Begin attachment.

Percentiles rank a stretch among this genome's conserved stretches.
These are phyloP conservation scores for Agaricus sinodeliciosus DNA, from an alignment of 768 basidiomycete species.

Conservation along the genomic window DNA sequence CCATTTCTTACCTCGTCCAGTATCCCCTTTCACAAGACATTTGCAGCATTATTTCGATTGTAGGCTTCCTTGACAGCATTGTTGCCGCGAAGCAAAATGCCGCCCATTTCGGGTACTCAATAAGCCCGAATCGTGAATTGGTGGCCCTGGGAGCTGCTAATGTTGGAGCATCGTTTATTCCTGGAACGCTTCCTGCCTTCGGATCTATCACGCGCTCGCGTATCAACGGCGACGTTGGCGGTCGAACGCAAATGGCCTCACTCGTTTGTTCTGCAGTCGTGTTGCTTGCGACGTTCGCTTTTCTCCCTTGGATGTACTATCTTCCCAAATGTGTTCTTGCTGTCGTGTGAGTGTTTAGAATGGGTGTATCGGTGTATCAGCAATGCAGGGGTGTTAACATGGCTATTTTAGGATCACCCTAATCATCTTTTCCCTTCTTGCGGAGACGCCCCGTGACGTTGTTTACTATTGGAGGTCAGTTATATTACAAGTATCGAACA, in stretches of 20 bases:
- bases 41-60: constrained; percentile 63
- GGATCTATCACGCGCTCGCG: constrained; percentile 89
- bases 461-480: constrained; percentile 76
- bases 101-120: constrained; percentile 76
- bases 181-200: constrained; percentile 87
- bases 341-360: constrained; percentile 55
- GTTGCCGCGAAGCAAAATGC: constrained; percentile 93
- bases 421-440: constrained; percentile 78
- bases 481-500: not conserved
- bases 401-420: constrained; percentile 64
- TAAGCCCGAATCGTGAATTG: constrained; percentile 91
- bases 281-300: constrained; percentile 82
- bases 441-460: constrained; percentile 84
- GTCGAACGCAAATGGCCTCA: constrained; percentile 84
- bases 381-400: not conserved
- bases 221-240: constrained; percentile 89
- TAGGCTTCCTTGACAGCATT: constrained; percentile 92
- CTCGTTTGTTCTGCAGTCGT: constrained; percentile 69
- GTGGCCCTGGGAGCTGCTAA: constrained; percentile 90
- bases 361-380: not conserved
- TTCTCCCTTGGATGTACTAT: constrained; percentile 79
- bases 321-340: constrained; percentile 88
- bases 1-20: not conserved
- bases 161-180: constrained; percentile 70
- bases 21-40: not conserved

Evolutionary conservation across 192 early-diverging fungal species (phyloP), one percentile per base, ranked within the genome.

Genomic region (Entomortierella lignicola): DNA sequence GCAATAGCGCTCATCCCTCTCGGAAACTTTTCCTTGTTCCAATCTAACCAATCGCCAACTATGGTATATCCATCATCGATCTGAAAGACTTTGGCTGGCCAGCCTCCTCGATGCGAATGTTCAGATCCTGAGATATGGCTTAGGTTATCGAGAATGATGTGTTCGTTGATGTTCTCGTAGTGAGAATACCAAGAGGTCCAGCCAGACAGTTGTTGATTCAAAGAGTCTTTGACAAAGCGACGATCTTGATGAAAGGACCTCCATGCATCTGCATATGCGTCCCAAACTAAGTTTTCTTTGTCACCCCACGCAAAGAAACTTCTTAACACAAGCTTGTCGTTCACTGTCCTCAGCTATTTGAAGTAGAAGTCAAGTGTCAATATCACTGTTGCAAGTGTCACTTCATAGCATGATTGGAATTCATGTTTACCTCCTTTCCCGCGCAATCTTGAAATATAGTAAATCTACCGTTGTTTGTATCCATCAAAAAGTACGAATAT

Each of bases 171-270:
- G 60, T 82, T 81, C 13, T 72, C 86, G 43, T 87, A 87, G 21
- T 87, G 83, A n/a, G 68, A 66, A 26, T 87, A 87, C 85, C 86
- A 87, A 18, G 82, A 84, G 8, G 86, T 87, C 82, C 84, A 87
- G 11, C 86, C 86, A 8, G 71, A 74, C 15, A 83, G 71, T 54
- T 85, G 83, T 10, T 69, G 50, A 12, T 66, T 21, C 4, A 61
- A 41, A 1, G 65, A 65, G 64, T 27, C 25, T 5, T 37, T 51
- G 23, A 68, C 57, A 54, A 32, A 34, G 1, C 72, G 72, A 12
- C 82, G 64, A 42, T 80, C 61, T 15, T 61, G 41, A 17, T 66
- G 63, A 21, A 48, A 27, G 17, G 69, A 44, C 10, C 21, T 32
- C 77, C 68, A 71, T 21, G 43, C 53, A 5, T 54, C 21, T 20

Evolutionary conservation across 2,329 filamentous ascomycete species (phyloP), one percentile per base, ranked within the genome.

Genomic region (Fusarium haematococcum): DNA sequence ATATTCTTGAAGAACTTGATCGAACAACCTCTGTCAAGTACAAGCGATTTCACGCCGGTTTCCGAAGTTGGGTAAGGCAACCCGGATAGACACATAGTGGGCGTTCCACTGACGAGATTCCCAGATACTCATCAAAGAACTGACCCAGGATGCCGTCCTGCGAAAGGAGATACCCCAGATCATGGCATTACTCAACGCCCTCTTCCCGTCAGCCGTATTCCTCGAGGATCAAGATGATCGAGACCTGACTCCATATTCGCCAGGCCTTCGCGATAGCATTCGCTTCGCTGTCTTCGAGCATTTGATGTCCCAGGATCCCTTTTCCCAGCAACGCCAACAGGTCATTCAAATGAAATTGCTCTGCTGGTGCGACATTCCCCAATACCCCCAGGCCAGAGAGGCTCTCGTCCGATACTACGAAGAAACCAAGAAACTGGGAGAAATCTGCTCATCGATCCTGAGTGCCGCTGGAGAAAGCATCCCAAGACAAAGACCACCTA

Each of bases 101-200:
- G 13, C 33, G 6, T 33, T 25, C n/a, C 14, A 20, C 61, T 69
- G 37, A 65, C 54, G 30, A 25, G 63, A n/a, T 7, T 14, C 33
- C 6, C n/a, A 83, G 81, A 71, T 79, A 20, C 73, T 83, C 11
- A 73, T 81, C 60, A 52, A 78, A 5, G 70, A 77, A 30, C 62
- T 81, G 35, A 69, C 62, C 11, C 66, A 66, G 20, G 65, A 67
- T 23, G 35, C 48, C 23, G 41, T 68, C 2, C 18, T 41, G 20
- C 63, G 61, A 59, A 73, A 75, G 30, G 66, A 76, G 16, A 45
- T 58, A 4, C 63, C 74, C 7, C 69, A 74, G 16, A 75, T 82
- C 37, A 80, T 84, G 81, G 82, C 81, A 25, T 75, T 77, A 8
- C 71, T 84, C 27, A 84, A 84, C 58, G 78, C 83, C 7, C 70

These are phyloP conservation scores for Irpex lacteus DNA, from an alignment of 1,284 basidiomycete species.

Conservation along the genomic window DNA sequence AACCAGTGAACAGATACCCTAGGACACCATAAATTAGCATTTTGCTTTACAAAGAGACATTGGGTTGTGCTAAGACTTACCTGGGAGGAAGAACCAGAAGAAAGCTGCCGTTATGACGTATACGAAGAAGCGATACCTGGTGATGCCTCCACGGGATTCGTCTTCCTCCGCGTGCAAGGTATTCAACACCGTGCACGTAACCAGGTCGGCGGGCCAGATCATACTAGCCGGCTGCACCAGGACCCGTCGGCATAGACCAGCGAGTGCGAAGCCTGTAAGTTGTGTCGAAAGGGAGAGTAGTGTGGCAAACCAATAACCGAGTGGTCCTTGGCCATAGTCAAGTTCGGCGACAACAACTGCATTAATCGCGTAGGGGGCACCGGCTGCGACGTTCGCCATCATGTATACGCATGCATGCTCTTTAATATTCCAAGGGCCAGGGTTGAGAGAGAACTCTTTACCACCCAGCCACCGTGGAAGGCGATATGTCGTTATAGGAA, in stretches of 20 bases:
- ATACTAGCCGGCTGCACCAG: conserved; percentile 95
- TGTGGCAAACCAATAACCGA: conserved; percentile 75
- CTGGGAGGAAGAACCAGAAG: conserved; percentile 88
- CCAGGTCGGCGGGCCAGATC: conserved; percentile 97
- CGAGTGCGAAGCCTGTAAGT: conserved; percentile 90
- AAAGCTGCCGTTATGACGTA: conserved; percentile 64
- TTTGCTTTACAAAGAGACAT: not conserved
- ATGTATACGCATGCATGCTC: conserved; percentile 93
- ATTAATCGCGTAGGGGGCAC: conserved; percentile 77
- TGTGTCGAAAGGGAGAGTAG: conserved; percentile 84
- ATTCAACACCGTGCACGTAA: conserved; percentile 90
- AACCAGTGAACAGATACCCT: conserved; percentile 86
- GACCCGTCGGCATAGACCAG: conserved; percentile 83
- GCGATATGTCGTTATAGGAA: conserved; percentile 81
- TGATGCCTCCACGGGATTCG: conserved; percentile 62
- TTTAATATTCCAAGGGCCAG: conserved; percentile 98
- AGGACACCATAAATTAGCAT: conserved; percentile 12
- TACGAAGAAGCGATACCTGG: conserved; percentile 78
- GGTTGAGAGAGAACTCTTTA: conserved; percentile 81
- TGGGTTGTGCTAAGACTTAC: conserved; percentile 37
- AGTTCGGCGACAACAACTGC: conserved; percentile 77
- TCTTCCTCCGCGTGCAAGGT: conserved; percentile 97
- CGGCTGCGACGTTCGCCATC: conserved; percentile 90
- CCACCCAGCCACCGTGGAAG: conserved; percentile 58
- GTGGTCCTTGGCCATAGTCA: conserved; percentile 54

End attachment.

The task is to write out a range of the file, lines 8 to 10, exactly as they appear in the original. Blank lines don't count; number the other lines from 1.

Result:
- bases 181-200: constrained; percentile 87
- bases 341-360: constrained; percentile 55
- GTTGCCGCGAAGCAAAATGC: constrained; percentile 93